http://www.JewishWorldReview.com | (KRT) Many schoolteachers, editors and parents profess to be horrified by “Netspeak” – the distinctive language that young people are using more and more to talk with each other on the Internet.

Purists should relax, a panel of experts declared at a recent symposium on “Language on the Internet” in Washington. This rapidly spreading digital dialect of English is doing more good than harm, they contended.

“The Internet is fostering new kinds of creativity through language,” said David Crystal, a historian of language at the University of Wales in the United Kingdom. “It’s the beginning of a new stage in the evolution of the written language and a new motivation for child and adult literacy.”

Netspeak is the language of computerized instant messages, Web logs (or “blogs”), chat rooms and other informal types of electronic communication. It also pops up in wireless jottings on hand-held devices such as BlackBerries and cell phones.

Some examples are “cu” for “see you,” “bfn” for “bye for now” and “lol” for “laughing out loud.” A popular feature is a colon followed by a space and a parenthesis to make a “smiley face” to brighten up a message – like this 🙂 – or a sad face like this : (. To give a hug, the writer types ((((name)))).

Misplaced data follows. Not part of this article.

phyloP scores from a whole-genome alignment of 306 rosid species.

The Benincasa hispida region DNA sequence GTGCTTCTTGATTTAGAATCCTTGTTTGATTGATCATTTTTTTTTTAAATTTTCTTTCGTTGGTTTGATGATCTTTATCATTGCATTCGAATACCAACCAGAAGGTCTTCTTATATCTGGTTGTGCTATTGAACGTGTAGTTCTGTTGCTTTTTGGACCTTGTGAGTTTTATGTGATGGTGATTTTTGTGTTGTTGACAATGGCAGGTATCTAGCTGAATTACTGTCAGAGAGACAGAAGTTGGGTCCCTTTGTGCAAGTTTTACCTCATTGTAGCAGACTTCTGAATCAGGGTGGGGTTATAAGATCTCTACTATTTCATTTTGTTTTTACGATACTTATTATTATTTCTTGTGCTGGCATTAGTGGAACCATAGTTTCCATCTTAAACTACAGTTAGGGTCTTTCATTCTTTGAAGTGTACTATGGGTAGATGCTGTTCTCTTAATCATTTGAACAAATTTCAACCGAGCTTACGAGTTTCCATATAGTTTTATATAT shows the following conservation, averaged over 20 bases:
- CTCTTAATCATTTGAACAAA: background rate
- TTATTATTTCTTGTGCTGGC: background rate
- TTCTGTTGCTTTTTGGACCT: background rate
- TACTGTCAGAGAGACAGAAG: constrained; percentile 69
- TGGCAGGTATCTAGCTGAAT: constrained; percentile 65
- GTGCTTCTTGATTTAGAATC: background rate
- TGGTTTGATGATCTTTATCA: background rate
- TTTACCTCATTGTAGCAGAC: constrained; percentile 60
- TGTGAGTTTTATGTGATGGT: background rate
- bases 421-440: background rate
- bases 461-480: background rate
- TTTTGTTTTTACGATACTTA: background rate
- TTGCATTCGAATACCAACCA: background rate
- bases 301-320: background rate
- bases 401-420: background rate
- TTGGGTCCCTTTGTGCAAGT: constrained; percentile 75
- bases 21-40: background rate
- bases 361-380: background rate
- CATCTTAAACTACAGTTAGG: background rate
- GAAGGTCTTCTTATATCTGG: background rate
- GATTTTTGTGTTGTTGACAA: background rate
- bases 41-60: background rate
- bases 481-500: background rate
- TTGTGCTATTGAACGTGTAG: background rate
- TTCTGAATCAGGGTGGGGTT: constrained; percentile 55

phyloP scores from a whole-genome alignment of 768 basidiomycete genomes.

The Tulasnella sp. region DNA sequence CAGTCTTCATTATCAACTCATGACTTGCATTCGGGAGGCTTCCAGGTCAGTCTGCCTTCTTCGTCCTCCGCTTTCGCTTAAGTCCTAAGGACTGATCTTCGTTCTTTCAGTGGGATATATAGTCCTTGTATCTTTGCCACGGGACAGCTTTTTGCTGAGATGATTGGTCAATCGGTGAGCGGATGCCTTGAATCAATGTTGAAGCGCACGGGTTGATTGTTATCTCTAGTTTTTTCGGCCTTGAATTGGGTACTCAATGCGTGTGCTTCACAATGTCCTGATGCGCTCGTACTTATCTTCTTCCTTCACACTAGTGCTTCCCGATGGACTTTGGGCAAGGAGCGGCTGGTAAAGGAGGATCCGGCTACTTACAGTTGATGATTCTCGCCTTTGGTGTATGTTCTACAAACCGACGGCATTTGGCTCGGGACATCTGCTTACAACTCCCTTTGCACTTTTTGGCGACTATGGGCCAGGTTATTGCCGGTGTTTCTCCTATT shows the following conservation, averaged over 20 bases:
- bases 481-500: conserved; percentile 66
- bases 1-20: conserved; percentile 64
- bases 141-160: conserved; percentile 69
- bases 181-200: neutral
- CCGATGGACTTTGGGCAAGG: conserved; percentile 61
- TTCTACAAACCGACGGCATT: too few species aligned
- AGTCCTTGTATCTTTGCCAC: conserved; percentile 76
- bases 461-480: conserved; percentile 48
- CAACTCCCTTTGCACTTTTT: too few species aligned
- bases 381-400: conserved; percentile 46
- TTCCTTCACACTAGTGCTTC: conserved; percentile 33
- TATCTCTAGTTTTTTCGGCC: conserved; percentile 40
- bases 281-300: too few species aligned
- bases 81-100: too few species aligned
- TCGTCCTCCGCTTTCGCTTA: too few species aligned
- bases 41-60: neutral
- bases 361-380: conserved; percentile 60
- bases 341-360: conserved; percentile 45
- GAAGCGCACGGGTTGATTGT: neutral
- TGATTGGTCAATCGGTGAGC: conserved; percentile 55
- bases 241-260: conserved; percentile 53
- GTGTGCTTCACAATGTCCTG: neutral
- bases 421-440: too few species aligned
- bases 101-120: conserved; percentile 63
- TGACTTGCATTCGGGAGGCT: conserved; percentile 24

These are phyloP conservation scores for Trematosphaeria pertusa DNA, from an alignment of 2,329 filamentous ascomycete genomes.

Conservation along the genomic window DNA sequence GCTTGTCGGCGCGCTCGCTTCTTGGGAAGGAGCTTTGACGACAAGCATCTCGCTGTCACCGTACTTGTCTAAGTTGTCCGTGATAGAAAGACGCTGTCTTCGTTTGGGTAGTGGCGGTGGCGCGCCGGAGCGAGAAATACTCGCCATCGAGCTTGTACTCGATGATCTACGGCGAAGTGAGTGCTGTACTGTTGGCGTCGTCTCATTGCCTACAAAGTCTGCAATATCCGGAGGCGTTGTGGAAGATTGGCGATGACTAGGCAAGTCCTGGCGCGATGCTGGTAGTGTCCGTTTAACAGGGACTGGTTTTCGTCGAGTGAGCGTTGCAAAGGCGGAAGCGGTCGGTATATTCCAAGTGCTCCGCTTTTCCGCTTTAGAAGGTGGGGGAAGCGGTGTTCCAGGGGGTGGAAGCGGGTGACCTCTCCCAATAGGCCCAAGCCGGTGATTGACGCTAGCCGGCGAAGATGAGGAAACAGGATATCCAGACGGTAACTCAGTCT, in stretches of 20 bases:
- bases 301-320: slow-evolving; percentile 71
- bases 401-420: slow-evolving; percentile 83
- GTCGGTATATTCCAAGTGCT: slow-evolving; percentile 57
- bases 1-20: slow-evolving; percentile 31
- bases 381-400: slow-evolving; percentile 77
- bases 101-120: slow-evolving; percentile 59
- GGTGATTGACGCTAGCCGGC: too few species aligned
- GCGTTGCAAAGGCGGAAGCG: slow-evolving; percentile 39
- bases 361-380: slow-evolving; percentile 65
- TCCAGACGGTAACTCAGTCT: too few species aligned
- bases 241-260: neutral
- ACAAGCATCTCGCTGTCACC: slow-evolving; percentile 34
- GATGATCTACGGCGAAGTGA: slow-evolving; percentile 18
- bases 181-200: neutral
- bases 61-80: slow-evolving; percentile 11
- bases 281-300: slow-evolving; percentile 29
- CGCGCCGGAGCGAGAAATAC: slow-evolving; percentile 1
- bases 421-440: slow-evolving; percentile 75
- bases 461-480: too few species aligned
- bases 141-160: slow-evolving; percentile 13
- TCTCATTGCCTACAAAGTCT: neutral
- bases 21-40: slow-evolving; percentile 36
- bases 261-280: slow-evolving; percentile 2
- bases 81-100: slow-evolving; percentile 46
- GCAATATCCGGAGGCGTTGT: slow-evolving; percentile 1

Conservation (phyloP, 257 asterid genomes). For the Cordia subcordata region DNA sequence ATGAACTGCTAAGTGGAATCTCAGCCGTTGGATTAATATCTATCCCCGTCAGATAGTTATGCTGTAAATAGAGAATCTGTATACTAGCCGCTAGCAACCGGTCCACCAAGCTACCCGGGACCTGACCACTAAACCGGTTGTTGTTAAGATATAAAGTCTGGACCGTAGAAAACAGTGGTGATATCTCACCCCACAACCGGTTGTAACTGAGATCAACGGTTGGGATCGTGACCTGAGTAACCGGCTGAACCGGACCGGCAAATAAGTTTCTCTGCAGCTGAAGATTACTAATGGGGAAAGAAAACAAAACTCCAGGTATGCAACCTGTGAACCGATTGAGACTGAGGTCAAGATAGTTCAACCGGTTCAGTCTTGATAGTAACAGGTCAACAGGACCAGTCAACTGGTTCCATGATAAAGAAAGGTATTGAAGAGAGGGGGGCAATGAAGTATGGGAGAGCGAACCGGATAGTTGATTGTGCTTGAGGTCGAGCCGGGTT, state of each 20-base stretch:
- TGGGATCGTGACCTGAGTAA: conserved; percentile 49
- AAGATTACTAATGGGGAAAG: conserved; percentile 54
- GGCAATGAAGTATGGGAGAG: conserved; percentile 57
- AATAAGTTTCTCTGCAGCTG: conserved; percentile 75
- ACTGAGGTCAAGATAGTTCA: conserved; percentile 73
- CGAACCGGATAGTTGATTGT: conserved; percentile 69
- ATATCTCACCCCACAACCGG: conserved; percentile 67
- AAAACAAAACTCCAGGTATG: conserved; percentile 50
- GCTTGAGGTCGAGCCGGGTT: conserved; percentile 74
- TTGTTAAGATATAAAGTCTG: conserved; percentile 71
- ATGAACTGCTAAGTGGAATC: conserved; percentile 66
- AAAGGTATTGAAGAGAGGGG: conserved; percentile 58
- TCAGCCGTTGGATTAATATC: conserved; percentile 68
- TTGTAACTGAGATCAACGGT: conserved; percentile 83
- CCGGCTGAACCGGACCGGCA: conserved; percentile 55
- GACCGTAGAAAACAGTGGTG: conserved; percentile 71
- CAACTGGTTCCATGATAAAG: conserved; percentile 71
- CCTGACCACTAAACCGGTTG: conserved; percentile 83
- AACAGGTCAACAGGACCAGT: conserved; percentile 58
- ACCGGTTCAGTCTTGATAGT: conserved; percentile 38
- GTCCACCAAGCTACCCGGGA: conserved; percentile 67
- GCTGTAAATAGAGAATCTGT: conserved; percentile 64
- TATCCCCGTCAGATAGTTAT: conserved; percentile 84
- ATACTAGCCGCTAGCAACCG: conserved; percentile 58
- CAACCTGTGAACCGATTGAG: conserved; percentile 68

Critics object that Netspeak ignores or violates the usual rules of punctuation, capitalization and sentence structure. It’s peppered with strange abbreviations, acronyms and visual symbols. Its spelling can be, well, different.

Professional linguists say not to worry. They claim that Netspeak has become a third way – in addition to traditional speech and writing – for people to communicate with one another. It brings freshness and creativity to everyday English, they say. It’s even reviving the almost lost art of diary keeping.

“The Internet has permitted language to evolve a new medium of communication, different in fundamental respects from traditional conversational speech and from writing,” Crystal said.

Even Netspeak enthusiasts acknowledge that young people need to learn how to speak and write proper English to get ahead in school, hold a job or write official documents.